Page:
I don’t know if I could pick just one print, but I do love a good doubling up of prints. I commonly wear two to three at a time. Right now I am loving stripes on stripes or dot on dot. The trick is to vary the scale. The combination doesn’t work as well if they are the same size: one should be smaller, one should be larger.
Now several of you submitted reader questions, and Reachel helpfully answered them!
A) What happens if I am between two color palettes? How do I decide which one works best for me?
If you are trying to decide on your personal color palette, the best strategy is to color drape. You can do this with solid colors in your closet or solid fabrics in your sewing closet. Drape the color right under your chin and try to figure out which are the most and least complimentary shades and varieties. Good colors will even the complexion and help your natural features to glow. Poor colors will draw attention to imperfections and either leave you overwhelmed or drab/sallow. However, if you are having a hard time deciding between two categories say cool and delicate (summer) and cool and brilliant (winter), maybe you are in fact between them. A cool summer is on the border between summer and winter and shares qualities of both. Also, did I mention that if you love a color that’s not in your palette, try it in a print. I love mint right now, but my skin hates it. So I got a cream blouse with mint bows. The cream still flatters my skin and I can sneak a pretty little mint in too.
B) I like her ideas for casual wear, but how would I add signature style to work clothing?
For a lengthy answer, I highly recommend this post-http://www.cardiganempire.com/2012/01/what-to-wear-to-job-interview.html.
However for a short answer, take what you love and minimize it. Let’s say you love romantic equestrian. Rather than donning a blouse covered in roses and horses, perhaps a pair of horse earring posts and floral heels would identify you without deteriorating your professional merit. Accessories are a safe avenue for expression in the business world.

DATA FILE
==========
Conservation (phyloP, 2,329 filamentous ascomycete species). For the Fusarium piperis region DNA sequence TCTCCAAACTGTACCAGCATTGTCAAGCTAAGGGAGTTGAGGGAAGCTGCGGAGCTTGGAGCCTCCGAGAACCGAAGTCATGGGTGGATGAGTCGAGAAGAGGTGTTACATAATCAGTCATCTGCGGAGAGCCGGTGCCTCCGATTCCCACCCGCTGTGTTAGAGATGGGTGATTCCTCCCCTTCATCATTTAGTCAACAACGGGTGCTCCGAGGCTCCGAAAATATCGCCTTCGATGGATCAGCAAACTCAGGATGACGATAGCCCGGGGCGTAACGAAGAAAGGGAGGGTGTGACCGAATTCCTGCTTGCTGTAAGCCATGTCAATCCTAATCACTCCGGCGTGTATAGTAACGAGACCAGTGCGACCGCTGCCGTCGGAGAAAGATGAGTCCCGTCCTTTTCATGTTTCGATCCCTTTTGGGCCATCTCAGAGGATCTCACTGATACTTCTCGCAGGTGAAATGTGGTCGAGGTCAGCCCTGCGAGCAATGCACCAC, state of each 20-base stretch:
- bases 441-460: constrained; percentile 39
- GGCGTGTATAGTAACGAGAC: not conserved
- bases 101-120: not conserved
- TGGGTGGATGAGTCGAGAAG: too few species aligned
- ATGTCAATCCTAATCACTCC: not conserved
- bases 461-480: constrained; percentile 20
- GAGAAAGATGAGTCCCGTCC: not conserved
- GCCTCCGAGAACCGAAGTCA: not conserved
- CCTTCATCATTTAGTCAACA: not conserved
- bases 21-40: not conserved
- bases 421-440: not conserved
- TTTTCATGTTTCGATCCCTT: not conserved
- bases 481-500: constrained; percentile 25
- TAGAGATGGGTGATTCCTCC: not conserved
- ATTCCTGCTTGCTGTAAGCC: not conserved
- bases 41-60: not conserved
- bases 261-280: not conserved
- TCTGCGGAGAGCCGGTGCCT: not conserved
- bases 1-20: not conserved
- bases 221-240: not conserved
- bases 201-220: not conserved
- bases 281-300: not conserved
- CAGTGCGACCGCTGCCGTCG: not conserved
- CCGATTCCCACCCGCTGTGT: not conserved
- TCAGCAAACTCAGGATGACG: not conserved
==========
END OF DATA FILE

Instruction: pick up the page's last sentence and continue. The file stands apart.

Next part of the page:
C) How do you decide which hem length is the most flattering for skirts? Any guidelines?
About an inch above to an inch below the knee is the most universally flattering hemline. As your leg’s natural breaking point, you aren’t eating into the length of your legs. And longer is always, always leaner. For the rest of the hemlines from minis to midis to maxis is driven by leg circumference. You don’t want the skirt to hit at a wide area on your leg (i.e. a mini that hits at the broadest width of your thigh or a midi that cuts at the fullest part of your calf). You want a line to highlight a narrowing point.
D) I need a jacket for winter. What kind of jacket should I be looking for if I am a pear?
You want a coat that outlines your waist without amplifying your lower half. So no downy parkas banded at the hip giving you a bulky snowman top and overexposed hips. Instead opt for trenches or top coats that nip in at the waist and end at the knee. The shortest you want your jacket is the widest part of your hips. Ending a jacket at this point cuts the area in half and visually minimizes it.
Reachel’s blog (www.cardiganempire.com) is chock full of great tips including everything from signature style guidelines to selecting the perfect swimsuit and she frequently posts companion videos on her youtube channel (http://www.youtube.com/user/reachelbagley). So check out all her great advice! I am planning on using her tips and tricks to improve my own style choices and really create a style philosophy!
If you really need more proof of her awesomeness, Reachel worked for Anthropologie as a personal stylist for 6 years, and has been consulting with clients on fashion through Cardigan Empire for the last four. She also teaches Wardrobe Strategies at a college in her area. I wish my college had fashion classes like that when I was an undergraduate. I probably never would have made shiny neon orange terrycloth pants but that is another story!